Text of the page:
The concept of mentorship has always been and always will be something that is hard for me to navigate and understand. A plethora of questions run through my mind when I even think about the word “mentor.” Questions like “How does one get a mentor?” or “Do I really need a mentor?” These are questions I am sure you may ask yourself sometime in your college career. Throughout my undergraduate experience, I have been very fortunate to have several mentors both on and off campus. My experiences with them have opened my eyes to what a mentor-mentee dynamic is like.
In the beginning stages of my first mentorship, I had thought to myself: “Do I really need someone to guide me? I’m pretty independent and I could figure things out for myself.”
I met Dr. Meyer, my academic and personal mentor for three years, while I was an undergraduate researcher in his biochemistry research lab. Needless to say, my relationship with Dr. Meyer has been extremely rewarding now that I reflect on the last three years. What I have gotten out of his mentorship is his experience, wisdom, and knowledge. He is someone who would support me in all my ventures when no one really wanted to. In my last couple of years of undergraduate research, everyone had thought that it was strange that I wanted to present my research as much as possible and questioned my motives, but Dr. Meyer was always supportive of my decisions. That’s the moment when I realized the importance of a mentor who understands you. There will always be people who make you question yourself and in those moments, you need someone who has your best interests at heart and will support you.
After this realization, I start to seek out mentors who will support my goals professionally and personally. Although I knew that I wanted to have mentors, I still struggled with how I should find and build those valuable relationships.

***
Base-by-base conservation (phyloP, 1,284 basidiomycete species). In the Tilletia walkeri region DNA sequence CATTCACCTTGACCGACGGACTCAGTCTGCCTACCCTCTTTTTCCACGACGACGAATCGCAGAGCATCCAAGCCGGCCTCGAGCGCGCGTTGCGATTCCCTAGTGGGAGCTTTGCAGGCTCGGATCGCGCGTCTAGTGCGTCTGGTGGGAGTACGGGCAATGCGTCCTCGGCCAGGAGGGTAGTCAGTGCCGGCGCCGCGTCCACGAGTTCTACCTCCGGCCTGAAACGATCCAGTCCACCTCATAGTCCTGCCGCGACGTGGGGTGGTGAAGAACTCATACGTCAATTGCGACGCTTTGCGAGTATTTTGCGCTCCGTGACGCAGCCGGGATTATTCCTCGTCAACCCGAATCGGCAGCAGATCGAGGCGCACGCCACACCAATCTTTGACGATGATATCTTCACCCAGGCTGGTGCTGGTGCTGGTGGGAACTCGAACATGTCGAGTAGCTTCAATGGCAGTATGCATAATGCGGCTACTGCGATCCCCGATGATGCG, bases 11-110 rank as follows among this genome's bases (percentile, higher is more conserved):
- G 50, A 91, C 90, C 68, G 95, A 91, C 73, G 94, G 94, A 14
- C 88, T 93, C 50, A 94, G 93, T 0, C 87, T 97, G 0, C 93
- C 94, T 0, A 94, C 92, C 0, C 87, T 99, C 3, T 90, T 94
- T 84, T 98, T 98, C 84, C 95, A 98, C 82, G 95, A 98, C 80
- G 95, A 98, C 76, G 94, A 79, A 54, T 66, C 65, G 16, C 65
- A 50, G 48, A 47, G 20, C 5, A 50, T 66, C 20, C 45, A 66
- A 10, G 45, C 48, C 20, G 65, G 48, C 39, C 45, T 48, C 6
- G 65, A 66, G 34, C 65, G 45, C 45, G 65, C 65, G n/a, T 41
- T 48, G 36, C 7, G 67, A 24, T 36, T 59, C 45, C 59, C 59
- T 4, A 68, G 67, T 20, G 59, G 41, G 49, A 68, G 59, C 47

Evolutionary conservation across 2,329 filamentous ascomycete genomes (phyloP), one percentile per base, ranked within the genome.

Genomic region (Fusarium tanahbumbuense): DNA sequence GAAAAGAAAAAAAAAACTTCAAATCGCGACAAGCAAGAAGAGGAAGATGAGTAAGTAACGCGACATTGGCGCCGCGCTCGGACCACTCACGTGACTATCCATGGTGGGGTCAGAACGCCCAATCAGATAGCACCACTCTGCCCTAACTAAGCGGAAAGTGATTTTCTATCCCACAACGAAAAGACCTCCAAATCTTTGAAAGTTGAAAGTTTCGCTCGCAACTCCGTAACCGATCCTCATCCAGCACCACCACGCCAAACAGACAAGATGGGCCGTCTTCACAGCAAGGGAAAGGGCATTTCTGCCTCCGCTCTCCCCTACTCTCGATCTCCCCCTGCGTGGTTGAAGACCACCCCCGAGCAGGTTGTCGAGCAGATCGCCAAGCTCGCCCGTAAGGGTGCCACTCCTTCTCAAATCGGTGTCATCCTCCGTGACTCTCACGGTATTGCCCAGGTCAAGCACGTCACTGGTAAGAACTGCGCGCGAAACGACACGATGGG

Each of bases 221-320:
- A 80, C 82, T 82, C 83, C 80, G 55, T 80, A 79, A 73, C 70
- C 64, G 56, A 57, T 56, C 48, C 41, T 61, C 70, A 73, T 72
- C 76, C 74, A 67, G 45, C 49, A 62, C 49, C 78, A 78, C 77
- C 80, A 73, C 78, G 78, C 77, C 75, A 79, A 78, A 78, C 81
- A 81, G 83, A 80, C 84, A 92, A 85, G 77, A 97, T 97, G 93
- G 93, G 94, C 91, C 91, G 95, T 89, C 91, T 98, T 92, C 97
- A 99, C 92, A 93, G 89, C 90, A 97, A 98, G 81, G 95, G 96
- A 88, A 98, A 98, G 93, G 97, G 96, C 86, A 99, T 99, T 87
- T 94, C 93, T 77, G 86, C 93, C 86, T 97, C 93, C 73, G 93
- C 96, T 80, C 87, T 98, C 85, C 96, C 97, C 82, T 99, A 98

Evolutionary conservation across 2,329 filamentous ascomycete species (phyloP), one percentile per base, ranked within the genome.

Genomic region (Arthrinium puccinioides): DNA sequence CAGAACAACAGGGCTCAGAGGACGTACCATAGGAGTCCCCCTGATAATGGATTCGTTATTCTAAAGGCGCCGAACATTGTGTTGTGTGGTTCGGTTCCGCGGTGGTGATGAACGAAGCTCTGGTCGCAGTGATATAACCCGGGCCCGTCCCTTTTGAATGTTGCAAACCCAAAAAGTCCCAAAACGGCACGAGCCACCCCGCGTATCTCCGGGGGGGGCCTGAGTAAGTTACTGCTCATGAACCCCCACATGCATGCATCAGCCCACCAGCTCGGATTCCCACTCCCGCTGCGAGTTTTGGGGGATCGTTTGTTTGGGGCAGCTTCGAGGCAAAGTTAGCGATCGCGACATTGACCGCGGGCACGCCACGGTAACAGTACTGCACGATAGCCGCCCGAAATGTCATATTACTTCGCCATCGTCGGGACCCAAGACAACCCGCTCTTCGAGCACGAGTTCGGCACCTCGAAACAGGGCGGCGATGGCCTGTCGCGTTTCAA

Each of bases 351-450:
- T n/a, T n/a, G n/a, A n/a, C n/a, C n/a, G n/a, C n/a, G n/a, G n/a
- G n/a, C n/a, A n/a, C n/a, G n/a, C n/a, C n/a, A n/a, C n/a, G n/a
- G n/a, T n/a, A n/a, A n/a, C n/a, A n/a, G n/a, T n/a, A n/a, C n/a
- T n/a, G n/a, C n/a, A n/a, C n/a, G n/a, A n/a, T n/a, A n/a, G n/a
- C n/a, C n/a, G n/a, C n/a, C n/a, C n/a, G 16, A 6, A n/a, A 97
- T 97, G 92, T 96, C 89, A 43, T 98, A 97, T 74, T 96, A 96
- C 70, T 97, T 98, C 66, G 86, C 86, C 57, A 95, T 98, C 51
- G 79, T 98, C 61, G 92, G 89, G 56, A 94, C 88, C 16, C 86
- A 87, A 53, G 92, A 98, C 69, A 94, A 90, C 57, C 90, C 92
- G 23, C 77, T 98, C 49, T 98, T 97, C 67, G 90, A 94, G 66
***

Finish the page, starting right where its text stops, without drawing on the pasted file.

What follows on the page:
“How does mentorship work? How can I approach someone and ask them to be my mentor? “
Becoming a mentee of Dr. Meyer’s was relatively easy. Undergraduate research is required for the chemistry and biochemistry degree at CSU Fullerton; therefore, each student would’ve needed to find a mentor within the department faculty. I chose the Meyer group, boom, Dr. Meyer became my mentor. Pretty easy! Fast forward to the summer of 2016—I was very fortunate to have been able to get an internship at the U.S. Department of Agriculture in Washington, D.C., where I was Administrator Val Dolcini’s intern. I consider Val to be my mentor and I’m sure that Val considers me his mentee, but it was never officiated or really even said.
Val’s advice to me on this was pretty simple—a mentoring relationship is usually developed in a work setting where you can learn from someone at a higher level than you. There isn’t a really formal process in developing this relationship; it’s almost an unspoken understanding. His advice was to seek out people who you’d want to learn from and get to know, and the relationship between the two of you will naturally develop into a mentorship sort of relationship after mutual trust has been established. Another key thing to know and understand is that people who have established themselves professionally mostly enjoy being mentors. They enjoy being able to pass down wisdom and knowledge so that someone they care about will benefit and achieve success in the future.
Val has had a very good political career between California and Washington D.C., and I seized the opportunity to pick his brain about mentors and how to find them. I asked, “How can I maintain a mentoring relationship when someone is on the other side of the country?”
Val advised me to just keep writing letters or emails, updating them on my progress or any big decisions. Essentially, try to stay on your mentors’ minds because the saying “out of sight, out of mind” is definitely a true one.
I think that mentorship is an amazing thing. It has helped me build relationships, meet even more people, and be more open-minded by showing me a different perspective. I personally believe that everyone should have a mentor, because there is no better way to learn about your interests than directly from someone who has gone down a similar path to the one you are pursuing.
Ashlee Le-Pham is the Alumni Liaison for the NSCS National Leadership Council and is an Alumna of California State University, Fullerton. The NLC can be found on Twitter at @ and on Facebook atwww.facebook.com/the.nscs.nlc.